those of us who know where money is and can convincingly bring some of it
to your enterprise have always been well paid.

Given your intense need for capital it is quite unproductive to cancel meetings
without notice or to delay them indefinitely. My time is valuable, and the
owners of capital from whom I seek money for you are not used to being kept
waitingùnot here in Russia, not anywhere. Today money is impatient,
it pays attention only to those who have respect for it and for the professionals
that manage it. It will forever stand between you and I if you think my schedule
is not worth considering. For better or worse, it is customary for seekers
of capital to make way for the banker.

So then, I hope by having spoken openly and frankly here that you have come
to know me a little bit better. I know I still have much to learn about Russia
and about your enterprises, but I consider myself relatively well informed
today about international money, how it moves and the role it plays in Russia.
I would like my words to contribute towards an improvement in our relations.
Please accept them in the spirit in which they are givenùto be
constructive, and to make our next meetings friendlier, smoother and more

Until we meet, I’ll close by saying that I understand and sympathize with
your everyday difficulties. I strongly believe, however, that the Russian
economy will begin to flourish in the near future and that its re-birth will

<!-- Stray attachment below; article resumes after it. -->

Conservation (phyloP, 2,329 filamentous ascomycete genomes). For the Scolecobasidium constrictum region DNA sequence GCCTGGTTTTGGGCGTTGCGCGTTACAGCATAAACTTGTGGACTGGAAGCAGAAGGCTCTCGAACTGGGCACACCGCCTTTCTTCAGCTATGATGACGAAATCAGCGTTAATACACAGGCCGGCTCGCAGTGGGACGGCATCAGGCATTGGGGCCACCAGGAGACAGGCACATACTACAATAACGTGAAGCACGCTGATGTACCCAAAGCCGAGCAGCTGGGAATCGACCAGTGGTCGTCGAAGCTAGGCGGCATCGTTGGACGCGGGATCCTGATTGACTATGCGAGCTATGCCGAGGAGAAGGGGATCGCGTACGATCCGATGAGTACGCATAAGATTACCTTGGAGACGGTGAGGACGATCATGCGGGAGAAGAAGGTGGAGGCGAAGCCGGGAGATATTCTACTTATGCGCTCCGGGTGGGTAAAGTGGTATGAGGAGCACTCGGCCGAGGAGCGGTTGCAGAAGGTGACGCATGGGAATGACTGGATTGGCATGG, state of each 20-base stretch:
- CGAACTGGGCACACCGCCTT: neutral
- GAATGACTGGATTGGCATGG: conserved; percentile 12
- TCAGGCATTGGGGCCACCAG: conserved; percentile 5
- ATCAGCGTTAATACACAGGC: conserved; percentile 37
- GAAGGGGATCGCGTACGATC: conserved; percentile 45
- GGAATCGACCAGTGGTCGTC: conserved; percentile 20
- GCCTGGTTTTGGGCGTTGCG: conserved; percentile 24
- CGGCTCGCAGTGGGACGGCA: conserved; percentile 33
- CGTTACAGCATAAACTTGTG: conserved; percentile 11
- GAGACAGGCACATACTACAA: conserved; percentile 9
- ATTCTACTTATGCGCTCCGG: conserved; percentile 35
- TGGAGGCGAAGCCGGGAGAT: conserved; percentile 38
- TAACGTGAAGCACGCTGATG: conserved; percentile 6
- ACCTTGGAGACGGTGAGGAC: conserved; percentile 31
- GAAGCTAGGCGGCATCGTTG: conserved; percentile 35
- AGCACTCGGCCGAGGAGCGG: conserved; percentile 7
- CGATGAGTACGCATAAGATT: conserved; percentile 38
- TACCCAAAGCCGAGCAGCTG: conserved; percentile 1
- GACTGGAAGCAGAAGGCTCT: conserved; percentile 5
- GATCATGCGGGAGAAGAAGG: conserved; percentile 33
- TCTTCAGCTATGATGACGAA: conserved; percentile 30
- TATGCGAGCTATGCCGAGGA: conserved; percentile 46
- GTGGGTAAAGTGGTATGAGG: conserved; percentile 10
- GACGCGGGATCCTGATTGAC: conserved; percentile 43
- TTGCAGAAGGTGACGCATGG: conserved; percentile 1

take place in your manufacturing enterprisesùI am as committed to
this as are you. By getting to know me better and by helping me and my colleagues
of the financial world you will be helping to bring that future closer and
you will be the recipient of more of the investment capital you want, need
and so richly deserve.

Thank you. Richard Helbig

COPYRIGHT.Price, Helbig & Company

2 February, 1999, Johnson’s Russia List

Small Business Development in Russia

By Bjorn Kaupang

It could maybe be of interest for readers of JRL to read my opinion about
“Small Business Development” in Russia. My name is Bjorn Kaupang, and I have
been working in Nizhny Novgorod since 1992, with frequently visits to the
city. The last two years, I have spent most of my time in Russia. Our work
is mainly based on the forest industry, and for export.

Small Business Development

As Richard Helbig wrote in October last year in “An Open Letter To The Managers
Of All Russian Production Enterprises”, foreigners are welcome – as long
as they give money and don’t demand for more involvement. Small business’
are some of the pillars in the economic development of the society, and not
only in developed countries, maybe even more important in countries like